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New Port Richey may cut ties with Hacienda developer

NEW PORT RICHEY — It may be time for a Jacksonville developer to check out of the Hacienda Hotel.

City officials have been in negotiations for six years with Community Development Partners to restore and expand the historic building into an upscale boutique hotel and spa with a restaurant and meeting space. But the talks continue to stall, and City Council member Bill Phillips said it may be difficult for the developer to come up with the $20 million to get the project going.

At a workshop Thursday evening, Phillips suggested it's time for both sides to move on.

"I think we need to close that door," he said.

Deputy Mayor Rob Marlowe called for a resolution to be placed on the agenda for Tuesday's council meeting, when the board can vote on whether to officially sever talks with CDP.

Council members Bob Langford and Judy DeBella Thomas told the Times they both thought it was time to part ways.

"I think they've (CDP) made Herculean efforts to try to make the project happen, but we really have to take some action at this point," DeBella Thomas said.

CDP vice president Andy Ham said Friday he had not been informed of the work session, and he declined to comment until his firm received official word from the city on it how wants to proceed.

The city purchased the Hacienda Hotel for $2.21 million back in 2004, hoping to make it a cornerstone of the downtown redevelopment effort. But previous plans to turn the now-empty building into a lecture hall or a bed-and-breakfast fell apart.

Then CDP proposed expanding the Hacienda into a 93-room boutique hotel with restaurant and retail spaces, plus a conference area and spa. In order for the project to be financially viable, though, the developers said they would need to add more rooms. Various proposals included expanding west — which would mean knocking down the popular playground at Sims Park — or building an addition on the other side of Bank Street, in the Gloria Swanson parking lot.

Legal constraints prevented the project from expanding into Sims Park, but the Gloria Swanson site showed promise. But Interim City Manager Susan Dillinger said talks have stalled again over the "term sheet" — an agreement laying out the project timeline and requirements for performance bonds.

So if the council decides to move on, what's next for the Hacienda?

Phillips suggested planning a community cleanup day in January for the property, inside and out, to get the first two floors operational for tours by potential buyers or renters looking for retail space.

The idea came, Phillips said, after he toured the building with Marlowe. They agreed the conditions inside the hotel were not nearly as bad as its broken windows and dirty exterior suggest.

He likened the idea of a cleanup day to the massive community turnout in 1990 for the construction of the Sims Park playground.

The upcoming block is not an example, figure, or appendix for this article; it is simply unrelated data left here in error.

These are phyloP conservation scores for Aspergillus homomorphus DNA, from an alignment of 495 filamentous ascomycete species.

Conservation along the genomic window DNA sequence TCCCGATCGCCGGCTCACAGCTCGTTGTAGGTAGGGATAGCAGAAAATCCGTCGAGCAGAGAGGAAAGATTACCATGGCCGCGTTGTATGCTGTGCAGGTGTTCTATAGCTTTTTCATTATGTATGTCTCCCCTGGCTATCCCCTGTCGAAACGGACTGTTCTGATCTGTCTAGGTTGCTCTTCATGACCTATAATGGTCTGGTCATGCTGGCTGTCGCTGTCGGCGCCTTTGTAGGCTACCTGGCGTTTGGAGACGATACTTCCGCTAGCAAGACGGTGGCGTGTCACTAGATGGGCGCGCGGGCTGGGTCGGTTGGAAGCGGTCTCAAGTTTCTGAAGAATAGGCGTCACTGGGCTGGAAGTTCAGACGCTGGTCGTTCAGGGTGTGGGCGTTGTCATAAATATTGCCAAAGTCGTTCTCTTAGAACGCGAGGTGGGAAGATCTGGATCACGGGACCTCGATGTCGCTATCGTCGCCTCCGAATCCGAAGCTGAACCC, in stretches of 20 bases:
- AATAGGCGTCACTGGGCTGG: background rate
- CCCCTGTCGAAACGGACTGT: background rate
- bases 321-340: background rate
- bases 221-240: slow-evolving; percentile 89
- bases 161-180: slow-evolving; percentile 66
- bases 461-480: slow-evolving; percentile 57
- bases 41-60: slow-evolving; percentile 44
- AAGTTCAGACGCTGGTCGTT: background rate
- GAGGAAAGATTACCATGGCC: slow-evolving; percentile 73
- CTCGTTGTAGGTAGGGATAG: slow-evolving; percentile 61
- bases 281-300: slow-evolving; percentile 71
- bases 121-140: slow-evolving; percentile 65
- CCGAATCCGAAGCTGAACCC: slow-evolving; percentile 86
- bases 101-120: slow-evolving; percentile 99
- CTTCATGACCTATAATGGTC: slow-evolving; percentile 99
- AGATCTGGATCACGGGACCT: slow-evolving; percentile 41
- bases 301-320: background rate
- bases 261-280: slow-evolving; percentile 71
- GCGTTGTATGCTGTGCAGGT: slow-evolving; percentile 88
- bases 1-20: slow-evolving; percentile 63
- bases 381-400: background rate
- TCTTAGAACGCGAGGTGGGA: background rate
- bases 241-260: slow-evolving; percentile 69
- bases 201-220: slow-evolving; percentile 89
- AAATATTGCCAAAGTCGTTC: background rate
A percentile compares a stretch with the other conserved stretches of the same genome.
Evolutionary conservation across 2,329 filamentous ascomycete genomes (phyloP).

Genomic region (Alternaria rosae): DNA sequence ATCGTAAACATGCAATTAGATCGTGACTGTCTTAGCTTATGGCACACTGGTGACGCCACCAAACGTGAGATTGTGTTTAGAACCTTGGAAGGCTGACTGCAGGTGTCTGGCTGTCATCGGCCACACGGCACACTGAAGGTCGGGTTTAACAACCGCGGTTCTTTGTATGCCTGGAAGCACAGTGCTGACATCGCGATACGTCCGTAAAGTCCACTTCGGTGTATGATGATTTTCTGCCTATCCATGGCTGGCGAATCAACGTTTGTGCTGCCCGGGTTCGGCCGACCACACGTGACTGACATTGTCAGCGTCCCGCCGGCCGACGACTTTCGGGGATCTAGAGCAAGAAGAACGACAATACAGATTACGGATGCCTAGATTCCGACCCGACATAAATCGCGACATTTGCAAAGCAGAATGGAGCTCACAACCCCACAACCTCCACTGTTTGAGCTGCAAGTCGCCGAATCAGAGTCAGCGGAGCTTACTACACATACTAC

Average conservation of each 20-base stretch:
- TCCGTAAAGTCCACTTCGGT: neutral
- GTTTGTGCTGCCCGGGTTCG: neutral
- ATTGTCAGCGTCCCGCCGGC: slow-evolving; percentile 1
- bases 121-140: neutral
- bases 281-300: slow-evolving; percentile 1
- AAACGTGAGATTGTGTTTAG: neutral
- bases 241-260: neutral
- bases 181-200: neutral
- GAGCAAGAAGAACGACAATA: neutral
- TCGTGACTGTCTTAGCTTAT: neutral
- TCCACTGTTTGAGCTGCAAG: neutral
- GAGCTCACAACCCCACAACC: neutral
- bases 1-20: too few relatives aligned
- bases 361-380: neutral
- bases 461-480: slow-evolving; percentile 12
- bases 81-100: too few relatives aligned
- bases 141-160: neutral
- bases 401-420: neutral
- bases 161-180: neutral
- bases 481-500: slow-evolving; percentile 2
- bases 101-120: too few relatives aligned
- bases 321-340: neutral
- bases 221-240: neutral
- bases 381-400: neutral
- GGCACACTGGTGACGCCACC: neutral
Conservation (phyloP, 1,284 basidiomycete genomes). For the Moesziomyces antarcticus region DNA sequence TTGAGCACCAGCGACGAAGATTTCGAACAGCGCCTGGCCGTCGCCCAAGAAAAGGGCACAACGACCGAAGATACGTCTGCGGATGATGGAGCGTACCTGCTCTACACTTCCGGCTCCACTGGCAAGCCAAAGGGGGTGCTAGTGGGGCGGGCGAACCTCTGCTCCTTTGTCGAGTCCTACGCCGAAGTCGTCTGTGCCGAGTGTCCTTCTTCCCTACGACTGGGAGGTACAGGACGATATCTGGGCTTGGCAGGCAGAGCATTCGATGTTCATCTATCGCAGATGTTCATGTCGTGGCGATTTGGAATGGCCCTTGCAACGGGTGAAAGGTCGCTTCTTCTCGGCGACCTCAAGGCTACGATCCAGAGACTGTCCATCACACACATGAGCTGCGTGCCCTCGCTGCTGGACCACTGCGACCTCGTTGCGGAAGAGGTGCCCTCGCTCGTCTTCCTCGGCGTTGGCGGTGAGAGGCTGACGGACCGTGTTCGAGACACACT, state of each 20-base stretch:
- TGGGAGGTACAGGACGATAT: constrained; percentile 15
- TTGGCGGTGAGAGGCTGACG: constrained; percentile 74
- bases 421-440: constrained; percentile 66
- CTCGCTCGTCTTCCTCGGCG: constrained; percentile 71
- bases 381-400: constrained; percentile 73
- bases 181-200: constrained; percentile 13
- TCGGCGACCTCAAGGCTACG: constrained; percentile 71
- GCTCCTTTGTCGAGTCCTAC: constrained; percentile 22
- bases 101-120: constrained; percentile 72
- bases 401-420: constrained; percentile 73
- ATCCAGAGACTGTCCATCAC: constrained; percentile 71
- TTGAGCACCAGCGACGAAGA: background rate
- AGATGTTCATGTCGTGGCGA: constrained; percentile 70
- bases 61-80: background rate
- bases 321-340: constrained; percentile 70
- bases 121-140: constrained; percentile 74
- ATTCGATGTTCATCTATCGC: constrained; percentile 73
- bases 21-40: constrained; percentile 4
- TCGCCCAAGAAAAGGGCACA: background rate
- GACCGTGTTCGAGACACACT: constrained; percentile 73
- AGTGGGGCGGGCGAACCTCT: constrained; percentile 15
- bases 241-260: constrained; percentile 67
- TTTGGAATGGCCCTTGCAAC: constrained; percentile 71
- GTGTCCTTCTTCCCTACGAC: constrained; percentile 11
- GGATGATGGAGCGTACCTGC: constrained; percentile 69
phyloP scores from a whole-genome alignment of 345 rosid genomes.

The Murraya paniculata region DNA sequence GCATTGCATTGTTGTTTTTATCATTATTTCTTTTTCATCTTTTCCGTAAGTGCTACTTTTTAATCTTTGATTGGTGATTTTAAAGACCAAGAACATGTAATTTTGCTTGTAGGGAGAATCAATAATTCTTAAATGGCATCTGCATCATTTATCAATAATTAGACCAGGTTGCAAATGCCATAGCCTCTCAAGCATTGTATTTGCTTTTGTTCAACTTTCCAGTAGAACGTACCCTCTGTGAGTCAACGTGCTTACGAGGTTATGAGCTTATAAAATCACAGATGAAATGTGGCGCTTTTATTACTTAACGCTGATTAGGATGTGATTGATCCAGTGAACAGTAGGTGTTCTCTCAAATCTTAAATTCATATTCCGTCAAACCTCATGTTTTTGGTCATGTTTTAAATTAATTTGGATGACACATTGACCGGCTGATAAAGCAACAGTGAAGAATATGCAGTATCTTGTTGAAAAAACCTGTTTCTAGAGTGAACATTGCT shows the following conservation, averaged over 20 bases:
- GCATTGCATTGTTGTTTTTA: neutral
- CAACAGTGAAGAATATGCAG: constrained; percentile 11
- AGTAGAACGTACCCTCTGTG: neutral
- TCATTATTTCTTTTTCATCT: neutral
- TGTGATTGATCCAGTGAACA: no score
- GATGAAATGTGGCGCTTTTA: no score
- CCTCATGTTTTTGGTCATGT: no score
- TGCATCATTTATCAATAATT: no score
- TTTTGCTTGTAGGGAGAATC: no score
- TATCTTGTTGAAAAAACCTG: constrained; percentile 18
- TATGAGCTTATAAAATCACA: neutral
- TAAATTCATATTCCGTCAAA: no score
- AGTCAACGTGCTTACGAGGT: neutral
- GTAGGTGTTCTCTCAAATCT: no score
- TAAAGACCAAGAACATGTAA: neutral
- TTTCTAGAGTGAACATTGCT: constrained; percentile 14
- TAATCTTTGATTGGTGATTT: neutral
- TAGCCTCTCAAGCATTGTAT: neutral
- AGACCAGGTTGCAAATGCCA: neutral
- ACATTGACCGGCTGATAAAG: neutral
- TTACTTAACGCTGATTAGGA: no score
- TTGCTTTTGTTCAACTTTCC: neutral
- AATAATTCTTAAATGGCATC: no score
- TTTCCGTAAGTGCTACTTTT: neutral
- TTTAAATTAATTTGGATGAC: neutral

"We need to get it to the place where people can walk through it and see our vision," Phillips said of the Hacienda.

Phillips also put up $200 of his own money for an after-cleanup party for everyone who takes part in the work. Marlowe, Langford and Pasco Economic Development Council president John Hagen offered to match that amount.

Hagen's agency recently reached a $60,000 agreement to provide economic development services to New Port Richey, including jumpstarting efforts at the Hacienda. He told council members on Thursday evening that he also toured the building and was encouraged.

"I expected to see a lot worse situation than I saw," he said. "You can't help but walk through that building and get excited."

Members of the public also encouraged movement on the property. Resident Craig Carmichael said renovations to the Hacienda should include upgrades to all city-owned properties in the area, notably the Gene Sarazen Pavilion in Sims Park.

He also envisioned the construction of docks on the city's river frontage allowing boaters to stop and take in the downtown, which could include a restaurant, coffee shop and ice cream business at the Hacienda. Having docks could also spur tour boats and kayak rentals at the park as well, he said.

Marlowe said he liked the docks idea. He also suggested the council look at revamping an ordinance that prohibits commercial business in the park outside of special events.

While New Port Richey contemplates its next move on the Hacienda, it is drawing interest on another investment property: the former First Church of Christ Scientist property at 6131 River Road.

Interim City Manager Susan Dillinger said three entities have expressed interest in either leasing or buying the 2.3-acre site, which the city purchased for $1.05 million back in 2006. One of those parties is the Millennium Academy (formerly the Renaissance Academy), a private K-12 school. Headmaster Lori Ekblad said the school is growing and is looking to move from its Port Richey location.

The city originally bought the site to provide overflow parking for the Sims Park boat ramp and to attract some kind of redevelopment, but that never materialized. The debt service on this property and others has put a financial strain on the city.

In order to sell the property, which was purchased with Community Redevelopment Agency funds, the city would need to put it out for bid and approve the sale through an ordinance.

The site would also need to be rezoned from residential to commercial, City Attorney Mike Davis said.

New Port Richey may cut ties with Hacienda developer 11/30/12 [Last modified: Friday, November 30, 2012 8:50pm]
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